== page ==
Toxicology and applied pharmacology

High doses of soman protect against organophosphorus-induced delayed polyneuropathy but tabun does not.

PMID 3341026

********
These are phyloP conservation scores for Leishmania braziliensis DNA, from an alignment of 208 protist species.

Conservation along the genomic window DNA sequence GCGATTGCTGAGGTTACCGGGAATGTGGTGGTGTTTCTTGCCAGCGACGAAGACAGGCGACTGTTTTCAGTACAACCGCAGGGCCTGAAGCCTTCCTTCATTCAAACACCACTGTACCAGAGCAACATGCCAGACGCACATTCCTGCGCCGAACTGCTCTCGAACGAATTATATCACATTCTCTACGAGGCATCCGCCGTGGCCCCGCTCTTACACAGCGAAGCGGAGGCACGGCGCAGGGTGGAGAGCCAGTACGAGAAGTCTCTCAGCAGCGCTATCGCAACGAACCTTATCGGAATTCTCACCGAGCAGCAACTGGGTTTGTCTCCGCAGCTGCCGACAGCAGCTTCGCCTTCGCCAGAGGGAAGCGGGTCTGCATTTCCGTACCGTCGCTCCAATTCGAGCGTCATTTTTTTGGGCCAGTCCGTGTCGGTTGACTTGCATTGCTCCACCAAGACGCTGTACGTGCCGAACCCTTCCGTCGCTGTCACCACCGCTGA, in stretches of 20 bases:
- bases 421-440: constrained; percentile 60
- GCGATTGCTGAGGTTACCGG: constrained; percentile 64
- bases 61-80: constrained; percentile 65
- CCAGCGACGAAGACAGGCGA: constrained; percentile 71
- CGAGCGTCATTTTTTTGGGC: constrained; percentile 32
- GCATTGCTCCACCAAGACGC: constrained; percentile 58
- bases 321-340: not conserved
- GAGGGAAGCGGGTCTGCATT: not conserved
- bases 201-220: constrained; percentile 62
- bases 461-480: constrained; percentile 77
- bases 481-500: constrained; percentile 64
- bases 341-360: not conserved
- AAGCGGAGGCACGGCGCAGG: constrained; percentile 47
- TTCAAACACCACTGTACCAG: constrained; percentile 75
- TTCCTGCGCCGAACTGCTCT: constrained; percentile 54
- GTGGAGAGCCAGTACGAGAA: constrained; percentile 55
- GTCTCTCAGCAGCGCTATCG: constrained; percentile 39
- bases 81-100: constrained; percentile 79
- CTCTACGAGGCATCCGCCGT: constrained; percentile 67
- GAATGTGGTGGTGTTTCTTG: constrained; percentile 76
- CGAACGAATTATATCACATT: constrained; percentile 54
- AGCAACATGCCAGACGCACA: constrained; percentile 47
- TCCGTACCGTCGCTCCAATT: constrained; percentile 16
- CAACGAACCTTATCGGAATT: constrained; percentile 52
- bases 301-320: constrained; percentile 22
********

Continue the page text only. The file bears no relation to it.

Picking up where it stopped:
Organophosphorus-induced delayed polyneuropathy (OPIDP) is thought to result from organophosphorylation of neuropathy target esterase (NTE; formerly known as neurotoxic esterase), followed by an "aging" of the phosphorylated NTE. Protection against OPIDP should thus be achieved by production of an inhibited but "nonaging" NTE. Inhibited NTE produced in vitro by interaction with any of the four resolved isomers of soman aged negligibly (M. K. Johnson, D. J. Read, and H. P. Benschop, 1985a, Biochem. Pharmacol., 34, 1945-1951). Therefore both unresolved soman and the most inhibitory isomer (C(-)P(+)) were tested in adult hens for effects on NTE and for ability to produce OPIDP. With improved prophylaxis and therapy of acute intoxication, birds survived greater than 100 X LD50 of unresolved soman and did not develop OPIDP. One day after dosing, about half of brain and spinal cord NTE was in an unmodified (unaged) inhibited form; at this time eight survivors were challenged with a neuropathic dose of diisopropyl phosphorofluoridate (DFP). No neuropathy developed in four out of eight birds and mild to moderate signs were seen in the other four. Nine challenge control birds receiving DFP after solvent all developed severe neuropathy. Partial protection was seen in three out of three birds dosed prior to DFP challenge with sufficient C(-)P(+) isomer of soman (1.2 mg/kg sc) to convert about half of the spinal cord NTE to unaged inhibited form. Protection was not related to cholinergic shock. Two birds which survived out of eight pretreated with tabun (12 mg/kg sc) had about as much NTE inhibited as after soman administration but it was all in the modified (aged) inhibited form; these birds were not protected against DFP-induced neuropathy. A limited histopathologic examination showed that typical neurodegenerative lesions were seen only in birds with clear clinical neuropathy.